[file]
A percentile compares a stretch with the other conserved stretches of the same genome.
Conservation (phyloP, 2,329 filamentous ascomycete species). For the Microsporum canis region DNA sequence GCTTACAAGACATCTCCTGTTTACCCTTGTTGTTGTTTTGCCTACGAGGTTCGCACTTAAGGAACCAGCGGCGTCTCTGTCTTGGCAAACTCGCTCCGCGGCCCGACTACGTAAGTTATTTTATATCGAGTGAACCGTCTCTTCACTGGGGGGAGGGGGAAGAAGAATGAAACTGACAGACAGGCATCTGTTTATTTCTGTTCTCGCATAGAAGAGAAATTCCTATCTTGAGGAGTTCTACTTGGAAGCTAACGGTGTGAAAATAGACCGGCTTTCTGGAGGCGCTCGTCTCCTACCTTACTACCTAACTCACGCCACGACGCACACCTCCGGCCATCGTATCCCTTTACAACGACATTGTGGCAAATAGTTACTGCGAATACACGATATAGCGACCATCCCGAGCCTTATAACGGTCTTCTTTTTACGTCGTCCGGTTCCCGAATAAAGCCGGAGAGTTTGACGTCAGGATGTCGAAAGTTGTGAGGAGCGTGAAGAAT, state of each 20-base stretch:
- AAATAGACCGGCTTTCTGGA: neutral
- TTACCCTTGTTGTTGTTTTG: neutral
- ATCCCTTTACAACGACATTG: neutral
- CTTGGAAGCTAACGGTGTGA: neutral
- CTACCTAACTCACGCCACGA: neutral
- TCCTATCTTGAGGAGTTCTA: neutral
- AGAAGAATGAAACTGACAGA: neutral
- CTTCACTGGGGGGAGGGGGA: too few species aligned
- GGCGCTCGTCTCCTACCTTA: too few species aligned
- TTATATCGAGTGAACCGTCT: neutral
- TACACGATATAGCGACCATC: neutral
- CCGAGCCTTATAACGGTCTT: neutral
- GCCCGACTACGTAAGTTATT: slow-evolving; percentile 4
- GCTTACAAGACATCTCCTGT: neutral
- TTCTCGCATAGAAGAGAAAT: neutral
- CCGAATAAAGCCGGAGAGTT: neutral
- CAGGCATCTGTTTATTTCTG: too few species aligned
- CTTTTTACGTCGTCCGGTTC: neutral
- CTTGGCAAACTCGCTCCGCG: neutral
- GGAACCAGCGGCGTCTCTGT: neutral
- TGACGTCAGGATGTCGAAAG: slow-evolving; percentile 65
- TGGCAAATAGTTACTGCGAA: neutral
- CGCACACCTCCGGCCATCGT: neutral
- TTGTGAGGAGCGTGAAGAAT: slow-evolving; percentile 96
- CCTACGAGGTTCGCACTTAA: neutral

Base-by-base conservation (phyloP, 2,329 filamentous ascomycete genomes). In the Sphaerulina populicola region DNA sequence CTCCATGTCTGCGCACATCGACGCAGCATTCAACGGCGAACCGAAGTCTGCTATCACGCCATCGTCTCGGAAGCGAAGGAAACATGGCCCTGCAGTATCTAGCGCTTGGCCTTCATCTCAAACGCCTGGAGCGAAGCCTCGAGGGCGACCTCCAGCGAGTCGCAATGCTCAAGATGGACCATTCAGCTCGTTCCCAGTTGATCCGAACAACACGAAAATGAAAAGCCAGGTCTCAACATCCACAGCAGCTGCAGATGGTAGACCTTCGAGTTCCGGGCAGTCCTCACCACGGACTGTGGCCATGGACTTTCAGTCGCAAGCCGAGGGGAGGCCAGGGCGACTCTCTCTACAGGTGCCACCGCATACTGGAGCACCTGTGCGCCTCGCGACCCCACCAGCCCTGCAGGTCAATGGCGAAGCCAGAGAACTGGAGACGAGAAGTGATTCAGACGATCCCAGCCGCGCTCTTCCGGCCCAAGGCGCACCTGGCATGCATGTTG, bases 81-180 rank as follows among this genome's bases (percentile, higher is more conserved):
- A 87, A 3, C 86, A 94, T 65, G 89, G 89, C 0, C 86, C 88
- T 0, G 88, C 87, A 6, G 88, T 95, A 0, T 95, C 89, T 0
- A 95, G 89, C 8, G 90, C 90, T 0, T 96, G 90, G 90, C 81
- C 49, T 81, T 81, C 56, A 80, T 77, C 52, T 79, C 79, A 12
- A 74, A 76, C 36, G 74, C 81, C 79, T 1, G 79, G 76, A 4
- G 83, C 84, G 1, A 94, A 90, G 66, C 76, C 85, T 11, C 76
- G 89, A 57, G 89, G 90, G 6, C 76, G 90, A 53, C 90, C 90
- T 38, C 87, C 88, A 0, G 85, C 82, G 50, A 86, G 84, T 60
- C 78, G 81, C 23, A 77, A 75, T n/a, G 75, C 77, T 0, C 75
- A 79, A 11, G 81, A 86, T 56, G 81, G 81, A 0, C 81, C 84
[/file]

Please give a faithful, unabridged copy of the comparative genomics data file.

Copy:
A percentile compares a stretch with the other conserved stretches of the same genome.
Conservation (phyloP, 2,329 filamentous ascomycete species). For the Microsporum canis region DNA sequence GCTTACAAGACATCTCCTGTTTACCCTTGTTGTTGTTTTGCCTACGAGGTTCGCACTTAAGGAACCAGCGGCGTCTCTGTCTTGGCAAACTCGCTCCGCGGCCCGACTACGTAAGTTATTTTATATCGAGTGAACCGTCTCTTCACTGGGGGGAGGGGGAAGAAGAATGAAACTGACAGACAGGCATCTGTTTATTTCTGTTCTCGCATAGAAGAGAAATTCCTATCTTGAGGAGTTCTACTTGGAAGCTAACGGTGTGAAAATAGACCGGCTTTCTGGAGGCGCTCGTCTCCTACCTTACTACCTAACTCACGCCACGACGCACACCTCCGGCCATCGTATCCCTTTACAACGACATTGTGGCAAATAGTTACTGCGAATACACGATATAGCGACCATCCCGAGCCTTATAACGGTCTTCTTTTTACGTCGTCCGGTTCCCGAATAAAGCCGGAGAGTTTGACGTCAGGATGTCGAAAGTTGTGAGGAGCGTGAAGAAT, state of each 20-base stretch:
- AAATAGACCGGCTTTCTGGA: neutral
- TTACCCTTGTTGTTGTTTTG: neutral
- ATCCCTTTACAACGACATTG: neutral
- CTTGGAAGCTAACGGTGTGA: neutral
- CTACCTAACTCACGCCACGA: neutral
- TCCTATCTTGAGGAGTTCTA: neutral
- AGAAGAATGAAACTGACAGA: neutral
- CTTCACTGGGGGGAGGGGGA: too few species aligned
- GGCGCTCGTCTCCTACCTTA: too few species aligned
- TTATATCGAGTGAACCGTCT: neutral
- TACACGATATAGCGACCATC: neutral
- CCGAGCCTTATAACGGTCTT: neutral
- GCCCGACTACGTAAGTTATT: slow-evolving; percentile 4
- GCTTACAAGACATCTCCTGT: neutral
- TTCTCGCATAGAAGAGAAAT: neutral
- CCGAATAAAGCCGGAGAGTT: neutral
- CAGGCATCTGTTTATTTCTG: too few species aligned
- CTTTTTACGTCGTCCGGTTC: neutral
- CTTGGCAAACTCGCTCCGCG: neutral
- GGAACCAGCGGCGTCTCTGT: neutral
- TGACGTCAGGATGTCGAAAG: slow-evolving; percentile 65
- TGGCAAATAGTTACTGCGAA: neutral
- CGCACACCTCCGGCCATCGT: neutral
- TTGTGAGGAGCGTGAAGAAT: slow-evolving; percentile 96
- CCTACGAGGTTCGCACTTAA: neutral

Base-by-base conservation (phyloP, 2,329 filamentous ascomycete genomes). In the Sphaerulina populicola region DNA sequence CTCCATGTCTGCGCACATCGACGCAGCATTCAACGGCGAACCGAAGTCTGCTATCACGCCATCGTCTCGGAAGCGAAGGAAACATGGCCCTGCAGTATCTAGCGCTTGGCCTTCATCTCAAACGCCTGGAGCGAAGCCTCGAGGGCGACCTCCAGCGAGTCGCAATGCTCAAGATGGACCATTCAGCTCGTTCCCAGTTGATCCGAACAACACGAAAATGAAAAGCCAGGTCTCAACATCCACAGCAGCTGCAGATGGTAGACCTTCGAGTTCCGGGCAGTCCTCACCACGGACTGTGGCCATGGACTTTCAGTCGCAAGCCGAGGGGAGGCCAGGGCGACTCTCTCTACAGGTGCCACCGCATACTGGAGCACCTGTGCGCCTCGCGACCCCACCAGCCCTGCAGGTCAATGGCGAAGCCAGAGAACTGGAGACGAGAAGTGATTCAGACGATCCCAGCCGCGCTCTTCCGGCCCAAGGCGCACCTGGCATGCATGTTG, bases 81-180 rank as follows among this genome's bases (percentile, higher is more conserved):
- A 87, A 3, C 86, A 94, T 65, G 89, G 89, C 0, C 86, C 88
- T 0, G 88, C 87, A 6, G 88, T 95, A 0, T 95, C 89, T 0
- A 95, G 89, C 8, G 90, C 90, T 0, T 96, G 90, G 90, C 81
- C 49, T 81, T 81, C 56, A 80, T 77, C 52, T 79, C 79, A 12
- A 74, A 76, C 36, G 74, C 81, C 79, T 1, G 79, G 76, A 4
- G 83, C 84, G 1, A 94, A 90, G 66, C 76, C 85, T 11, C 76
- G 89, A 57, G 89, G 90, G 6, C 76, G 90, A 53, C 90, C 90
- T 38, C 87, C 88, A 0, G 85, C 82, G 50, A 86, G 84, T 60
- C 78, G 81, C 23, A 77, A 75, T n/a, G 75, C 77, T 0, C 75
- A 79, A 11, G 81, A 86, T 56, G 81, G 81, A 0, C 81, C 84